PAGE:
Tuesday, December 02, 2008


Why is a Los Angeles school (right in the middle of Watts) experiencing fewer referrals, improved student attendance, and an improved climate for learning? Educators point to the implementation of Second Step: A Violence Prevention Program as a key reason.

Committee for Children PRESS RELEASE

December 02, 2008  -- Los Angeles, CA (MMD Newswire) December 2, 2008 -- For students in a Los Angeles school “right in the middle of Watts,” school has a different atmosphere than it did four years ago. Referrals are down. Attendance is up. And school is a safer place to learn.  In fact today, instead of being a place where   students experienced a culture of “selfishness” Florence Griffith-Joyner Elementary School is “really, really, really a great place to be,” says Assistant Principal Nieves Rascón.  Principal John Sayers concurs.

What helped bring about such a change?  The educators point to the implementation of a curriculum that teaches students the skills of empathy, impulse control, and anger management. The program, Second Step: A Violence Prevention Program, is used in dozens of LAUSD schools with similar results. 

Florence Griffith-Joyner Elementary is located across the street from Jordan Downs, the third largest public housing project in Los Angeles. About 90 percent of Griffith-Joyner’s 1100 students live in the projects and most of the families face economic hardships. “For them to survive in this type of community,” Rascón adds, “they had to fight their way through.” And they often did.   Principal Sayers remembers the school during his first year as "a place where learning took a back seat to survival."

That survival instinct was reflected in the school’s discipline problems. In that first year, Rascón said she “just felt like I was drowning. I was literally in my office all day, student after student. And it wasn’t just a fight; they brought a gun, they brought a bullet, they brought a condom. I had students on the floor. I had students in the corner of my office. I had students I had to drag in here because they were throwing a fit, students bringing a knife. I didn’t know what I had gotten myself into.”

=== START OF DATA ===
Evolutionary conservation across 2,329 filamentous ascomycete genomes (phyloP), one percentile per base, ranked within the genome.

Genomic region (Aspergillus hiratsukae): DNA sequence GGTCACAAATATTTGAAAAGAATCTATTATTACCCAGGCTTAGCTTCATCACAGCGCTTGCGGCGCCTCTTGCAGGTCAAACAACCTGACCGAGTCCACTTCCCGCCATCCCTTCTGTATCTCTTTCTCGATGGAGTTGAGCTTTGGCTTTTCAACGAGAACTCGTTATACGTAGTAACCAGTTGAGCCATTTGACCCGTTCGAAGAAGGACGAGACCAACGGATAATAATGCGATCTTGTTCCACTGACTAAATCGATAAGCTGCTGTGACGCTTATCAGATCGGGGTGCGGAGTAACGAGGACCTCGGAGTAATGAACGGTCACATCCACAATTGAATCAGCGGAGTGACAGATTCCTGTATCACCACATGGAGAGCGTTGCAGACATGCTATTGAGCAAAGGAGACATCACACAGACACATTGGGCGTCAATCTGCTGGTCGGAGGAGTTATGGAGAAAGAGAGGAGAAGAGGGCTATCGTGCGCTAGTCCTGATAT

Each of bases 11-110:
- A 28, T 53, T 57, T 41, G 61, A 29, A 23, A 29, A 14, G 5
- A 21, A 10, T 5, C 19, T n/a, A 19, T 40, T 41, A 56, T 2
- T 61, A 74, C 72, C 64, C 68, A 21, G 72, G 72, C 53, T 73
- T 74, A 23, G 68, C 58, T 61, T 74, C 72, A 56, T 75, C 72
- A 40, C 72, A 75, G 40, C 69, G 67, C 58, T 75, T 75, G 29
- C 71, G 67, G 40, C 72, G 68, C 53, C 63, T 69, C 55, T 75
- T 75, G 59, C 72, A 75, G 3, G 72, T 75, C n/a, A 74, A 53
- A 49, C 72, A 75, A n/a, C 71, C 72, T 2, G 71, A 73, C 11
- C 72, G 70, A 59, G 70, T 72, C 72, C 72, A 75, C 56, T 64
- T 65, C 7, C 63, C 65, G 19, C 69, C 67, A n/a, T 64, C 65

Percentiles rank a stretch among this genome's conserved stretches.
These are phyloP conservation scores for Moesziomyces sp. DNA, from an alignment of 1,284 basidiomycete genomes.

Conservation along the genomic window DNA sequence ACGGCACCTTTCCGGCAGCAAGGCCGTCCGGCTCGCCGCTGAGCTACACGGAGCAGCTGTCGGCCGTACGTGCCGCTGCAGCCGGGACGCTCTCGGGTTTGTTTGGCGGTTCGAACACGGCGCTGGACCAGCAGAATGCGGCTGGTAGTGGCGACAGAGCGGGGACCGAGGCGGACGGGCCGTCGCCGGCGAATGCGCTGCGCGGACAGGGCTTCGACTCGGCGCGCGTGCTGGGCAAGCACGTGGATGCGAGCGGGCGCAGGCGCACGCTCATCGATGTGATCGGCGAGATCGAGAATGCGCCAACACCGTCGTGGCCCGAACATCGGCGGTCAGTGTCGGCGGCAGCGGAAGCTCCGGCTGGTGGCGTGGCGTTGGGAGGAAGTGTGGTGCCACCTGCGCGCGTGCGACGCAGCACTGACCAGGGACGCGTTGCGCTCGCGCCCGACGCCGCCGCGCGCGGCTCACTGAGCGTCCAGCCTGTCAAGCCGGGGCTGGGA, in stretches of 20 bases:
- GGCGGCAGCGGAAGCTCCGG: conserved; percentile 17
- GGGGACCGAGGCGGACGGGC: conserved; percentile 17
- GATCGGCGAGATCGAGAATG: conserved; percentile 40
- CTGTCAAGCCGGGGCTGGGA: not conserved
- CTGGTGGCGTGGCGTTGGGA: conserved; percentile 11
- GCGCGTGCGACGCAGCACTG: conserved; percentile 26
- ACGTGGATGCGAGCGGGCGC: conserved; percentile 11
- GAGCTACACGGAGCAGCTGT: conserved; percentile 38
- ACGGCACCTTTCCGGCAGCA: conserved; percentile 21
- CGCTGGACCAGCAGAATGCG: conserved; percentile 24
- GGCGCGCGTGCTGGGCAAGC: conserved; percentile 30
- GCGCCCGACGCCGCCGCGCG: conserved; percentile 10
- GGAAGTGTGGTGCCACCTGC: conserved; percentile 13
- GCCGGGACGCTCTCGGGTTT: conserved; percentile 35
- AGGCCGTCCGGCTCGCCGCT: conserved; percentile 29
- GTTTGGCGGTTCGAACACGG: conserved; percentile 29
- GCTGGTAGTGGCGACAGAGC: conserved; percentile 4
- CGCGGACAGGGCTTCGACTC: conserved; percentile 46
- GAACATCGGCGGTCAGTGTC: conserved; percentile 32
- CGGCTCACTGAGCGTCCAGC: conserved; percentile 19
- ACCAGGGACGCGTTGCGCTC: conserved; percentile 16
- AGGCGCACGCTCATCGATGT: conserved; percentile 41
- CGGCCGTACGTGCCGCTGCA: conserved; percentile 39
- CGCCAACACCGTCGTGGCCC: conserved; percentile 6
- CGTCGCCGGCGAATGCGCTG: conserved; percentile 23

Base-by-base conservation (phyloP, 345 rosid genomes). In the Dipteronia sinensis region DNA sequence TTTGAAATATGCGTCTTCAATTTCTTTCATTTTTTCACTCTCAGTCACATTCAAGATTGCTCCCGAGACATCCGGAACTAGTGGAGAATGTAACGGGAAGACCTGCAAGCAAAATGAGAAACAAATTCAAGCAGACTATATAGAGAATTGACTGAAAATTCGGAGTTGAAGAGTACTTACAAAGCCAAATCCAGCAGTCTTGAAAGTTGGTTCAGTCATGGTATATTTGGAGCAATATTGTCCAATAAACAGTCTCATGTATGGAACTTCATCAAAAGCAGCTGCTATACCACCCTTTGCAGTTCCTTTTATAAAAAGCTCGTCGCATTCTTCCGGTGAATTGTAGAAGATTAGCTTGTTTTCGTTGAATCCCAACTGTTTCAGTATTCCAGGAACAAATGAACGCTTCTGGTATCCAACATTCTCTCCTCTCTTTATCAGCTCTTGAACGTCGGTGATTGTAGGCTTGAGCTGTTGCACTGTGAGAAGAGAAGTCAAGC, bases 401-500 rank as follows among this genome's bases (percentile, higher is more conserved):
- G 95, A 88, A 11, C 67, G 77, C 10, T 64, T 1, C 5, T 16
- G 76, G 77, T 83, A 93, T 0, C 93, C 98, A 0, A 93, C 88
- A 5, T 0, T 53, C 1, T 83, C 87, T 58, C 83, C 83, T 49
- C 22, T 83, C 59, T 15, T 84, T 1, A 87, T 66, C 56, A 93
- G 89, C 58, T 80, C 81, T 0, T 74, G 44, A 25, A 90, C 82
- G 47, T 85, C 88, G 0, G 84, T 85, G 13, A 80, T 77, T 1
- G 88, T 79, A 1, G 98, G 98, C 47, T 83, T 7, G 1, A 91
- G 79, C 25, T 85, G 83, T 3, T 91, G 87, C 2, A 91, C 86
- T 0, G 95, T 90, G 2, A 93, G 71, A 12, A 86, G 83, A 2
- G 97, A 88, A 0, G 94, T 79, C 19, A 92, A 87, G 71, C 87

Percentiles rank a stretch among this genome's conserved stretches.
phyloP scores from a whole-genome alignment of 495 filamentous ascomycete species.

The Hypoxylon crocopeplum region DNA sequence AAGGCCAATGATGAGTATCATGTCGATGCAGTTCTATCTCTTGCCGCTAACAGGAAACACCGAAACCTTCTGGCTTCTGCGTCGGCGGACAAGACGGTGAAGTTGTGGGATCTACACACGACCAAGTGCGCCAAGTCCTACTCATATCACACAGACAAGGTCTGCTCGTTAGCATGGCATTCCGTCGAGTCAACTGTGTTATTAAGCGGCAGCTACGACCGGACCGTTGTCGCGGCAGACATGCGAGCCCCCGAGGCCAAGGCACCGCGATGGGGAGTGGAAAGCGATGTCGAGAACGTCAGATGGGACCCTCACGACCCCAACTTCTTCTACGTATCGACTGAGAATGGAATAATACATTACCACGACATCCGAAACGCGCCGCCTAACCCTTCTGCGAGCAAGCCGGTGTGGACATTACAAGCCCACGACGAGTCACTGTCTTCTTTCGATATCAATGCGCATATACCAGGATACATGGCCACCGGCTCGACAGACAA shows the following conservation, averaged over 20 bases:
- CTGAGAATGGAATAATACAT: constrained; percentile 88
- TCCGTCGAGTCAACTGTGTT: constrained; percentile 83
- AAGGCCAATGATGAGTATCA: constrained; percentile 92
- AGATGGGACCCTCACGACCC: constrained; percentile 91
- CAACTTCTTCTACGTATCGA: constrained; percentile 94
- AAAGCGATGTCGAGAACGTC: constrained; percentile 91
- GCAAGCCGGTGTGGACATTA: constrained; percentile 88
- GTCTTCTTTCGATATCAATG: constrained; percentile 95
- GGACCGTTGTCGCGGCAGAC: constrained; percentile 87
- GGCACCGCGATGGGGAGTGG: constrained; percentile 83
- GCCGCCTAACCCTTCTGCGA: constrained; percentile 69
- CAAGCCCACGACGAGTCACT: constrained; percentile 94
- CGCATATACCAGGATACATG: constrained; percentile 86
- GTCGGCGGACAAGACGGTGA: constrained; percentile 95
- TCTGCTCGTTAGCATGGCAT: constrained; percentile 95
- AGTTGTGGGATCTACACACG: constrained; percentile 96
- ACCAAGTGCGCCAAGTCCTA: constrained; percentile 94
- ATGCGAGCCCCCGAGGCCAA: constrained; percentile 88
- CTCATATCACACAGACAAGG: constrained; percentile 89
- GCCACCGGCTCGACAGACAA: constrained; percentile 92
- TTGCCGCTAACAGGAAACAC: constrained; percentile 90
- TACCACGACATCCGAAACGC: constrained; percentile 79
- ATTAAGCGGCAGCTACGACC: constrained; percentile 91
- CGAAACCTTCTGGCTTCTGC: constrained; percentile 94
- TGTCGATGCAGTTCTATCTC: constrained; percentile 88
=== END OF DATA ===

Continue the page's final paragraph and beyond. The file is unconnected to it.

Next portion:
Rascón and Sayers knew something had to change. The opportunity came when the school was invited to join the district’s Model School Program for the implementation of Second Step. The Model School program, which involves 40 LAUSD schools -- many of which are in high poverty communities -- supports and requires member schools to participate in training, data collection, and program observation and management. 

Most schools that participate in the Model School Program see positive results the first year. In the second year of implementation, most of LAUSD's Second Step Model Schools see an average decrease of 45 percent for office referrals, 43 percent for physical aggression, and 64 percent for disruptive behavior. In addition, 58 percent of the model schools increased 30 points or more on the Academic Performance Index (API), more than double the district average. A school’s API is a number that is calculated from the results for each school’s students on statewide tests.

Florence Griffith-Joyner Elementary had similar – if not better results. Called a “model” Model School by Karen Sorensen, LAUSD’s Safe and Healthy Schools coordinator, who founded the Model School Program, Florence Griffith-Joyner Elementary referrals went from more than 1200 in the first year to 268 last year, their third year. “It just kept decreasing every year. So this year, our goal is to get to 150 or less. And it looks like its happening,” says Rascón.

But it’s not just the numbers that tell the story.  Principal Sayers says the program has even had an effect on attendance. “"It is a very calm, safe environment. We have one of the highest attendance rates in the district because the students know they are safe."

“It’s because of Second Step that we have more opportunities to talk to students in a productive way instead of the only contact that we have is because they’re in the office or misbehaving in the yard. They’re just more conscientious of each other. There is no longer this culture of selfishness, this, ‘It’s mine. You don’t touch me. You don’t look at me.’ It’s not like that anymore. It’s really beautiful here,” Rascón says.

Model School founder Sorensen is hopeful about the future for other schools and their students, as well:   “If all schools would implement similar Second Step school wide strategies that enable students to master the empathy, impulse-control, and anger management skills taught in this program, not only would our schools be safe and our students achieving academically, but we would authentically begin the process of halting the cycle of violence in our communities.”

Second Step: A Violence Prevention Program is produced by Committee for Children,  a 30-year-old nonprofit organization dedicated to fostering the social and emotional development, safety, and well-being of children through education and advocacy.



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